BIG|BRAVE is a band I’m relatively new to the table on. This last year they arrived on my radar, mostly due to the stellar review by Jamie Grimes of their latest album, Vital, on this very webzine. After reading the it, I invested in a vinyl copy, and since its arrival I’ve been keen to hear more from the Montreal trio. With that in mind, when the offer came in to review the collaboration album they’ve been working on with Portland’s The Body, I jumped at the chance, hoping that what came next would be an even crazier outpouring indeed.
To my surprise, what I’ve found is actually something altogether different from the path I thought I was going to be led down. After reading some of the back story, it summarises that the guys from The Body approached BIG|BRAVE, to put together something within the Americana folk style, and it’s not at all what I would have imagined them proposing at all.
Straight off the bat, from repeated listening’s, I want to throw out there a comparison musing I had. For me, and I don’t know if its deliberate, or somewhat of a happy accident, but the whole project sounded so reminiscent of Kristin Hersh, and Throwing Muses. It has that quirky alternative Americana vibe going on, and even the vocal reminded me of Kristin’s delivery. That being said, it really doesn’t take away at all from what is a fantastic album, and over the seven tracks, a truly magical album unfolds before my very ears.
Blackest Crow opens the album, and even from the opening bars, there’s an air of relaxed, non-threatening ambience, and even when the percussion kicks in, it still retains that chilled sixties vibe. If they wanted to capture Americana folk, even from the very offset, its mission accomplished. There’s a lovely fiddle sound which runs through the track too, and it’s that which really grabs my attention, a real nice attention to detail, and so welcome in the piece.
It’s Robin Wattie’s stellar performance which really captivates me though. If it’s one thing that I’m really passionate about, it’s a strong female vocal. Disregarding the genre, or style, it could be ethereal ambience, right through to screeching hardcore or death metal, there’s something about a strong, versatile voice, which really completes any piece of music I really enjoy.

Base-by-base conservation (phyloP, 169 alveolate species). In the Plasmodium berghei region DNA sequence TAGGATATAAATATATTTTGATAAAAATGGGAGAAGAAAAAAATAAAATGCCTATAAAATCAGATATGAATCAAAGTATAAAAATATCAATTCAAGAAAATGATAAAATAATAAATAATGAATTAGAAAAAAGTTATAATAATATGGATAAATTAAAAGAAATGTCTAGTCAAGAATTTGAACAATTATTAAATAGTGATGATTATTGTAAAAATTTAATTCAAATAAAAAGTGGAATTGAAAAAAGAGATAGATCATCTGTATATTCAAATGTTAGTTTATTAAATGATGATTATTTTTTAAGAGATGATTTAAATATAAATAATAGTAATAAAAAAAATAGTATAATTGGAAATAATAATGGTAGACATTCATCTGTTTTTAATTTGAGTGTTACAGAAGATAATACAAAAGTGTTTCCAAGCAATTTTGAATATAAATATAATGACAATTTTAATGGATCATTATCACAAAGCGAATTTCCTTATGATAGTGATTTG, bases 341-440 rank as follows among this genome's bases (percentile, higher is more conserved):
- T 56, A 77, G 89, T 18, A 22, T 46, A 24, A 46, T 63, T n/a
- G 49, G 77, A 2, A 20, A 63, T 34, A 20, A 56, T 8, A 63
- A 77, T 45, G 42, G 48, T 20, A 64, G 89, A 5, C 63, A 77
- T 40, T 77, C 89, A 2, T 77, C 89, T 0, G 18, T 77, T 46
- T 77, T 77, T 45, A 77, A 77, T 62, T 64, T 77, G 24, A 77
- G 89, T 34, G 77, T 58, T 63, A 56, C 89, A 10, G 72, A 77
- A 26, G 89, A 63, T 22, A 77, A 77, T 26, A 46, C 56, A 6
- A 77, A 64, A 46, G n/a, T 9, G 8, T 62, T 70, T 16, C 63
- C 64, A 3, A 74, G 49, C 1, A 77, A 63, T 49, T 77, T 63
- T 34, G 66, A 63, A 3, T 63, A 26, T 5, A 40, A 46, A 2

Gloomy, foreboding, and yet completely all consuming…
On Blackest Crow, it’s that which pulls this from being a nice alternative rock piece, with a folk twinge, into a real lavish piece of art. The grungy guitars monotonously swaggering through the background really give it a bit of additional grit, but it’s that sense of urgency and pain in the vocal, that really brings it out for me.
Oh Sinner capitalises on the groundwork of Blackest Crow, and the outcome is another slice of alternative fold Americana goodness. What I do notice, even from this early juncture, is that no one really caters for this style anymore. It used to be quite the thing in the nineties, there were too many bands to aim at for comparison, but in the twenty first century, it seems to be a relic sound, from a long-forgotten time. I think this is why it holds so much love with me. I still very much enjoy dropping off the heavy radar occasionally and diving back into this alternative soundscape.
The two tracks that I enjoyed going back to several times, are Hard Times and Polly Gosford, but both for very different reasons. The former is both mesmerising, and stylistically quirky. With the disjointed instrumentation, its actually the vocal which carries the track. It plays through like some sort of chant, it’s as all-consuming as it is engaging. While Polly Gosford is quite possibly the darkest moment on the whole album. Instantly darker in tone, there’s an ominous soundtrack, overlaid with an intensely dark vocal. Gloomy, foreboding, and yet completely all consuming.
As pairings go, this could have been a far darker venture indeed, so the mere fact that it isn’t, really shows the versatility with everyone involved. If this were a project that came together again in the future, I would be very keen to hear more, that’s for sure.
Like I said right at the beginning, it really reminded me of other artists, but that doesn’t take away from its uniqueness at all, and I think this has been a successful collaboration. If you want something that isn’t to imposing, yet thoroughly enjoyable, then I think you would appreciate this, and even more so if you have a real hankering for that alternative nineties Americana, as this could easily have come from that period.
Scribed by: Lee Beamish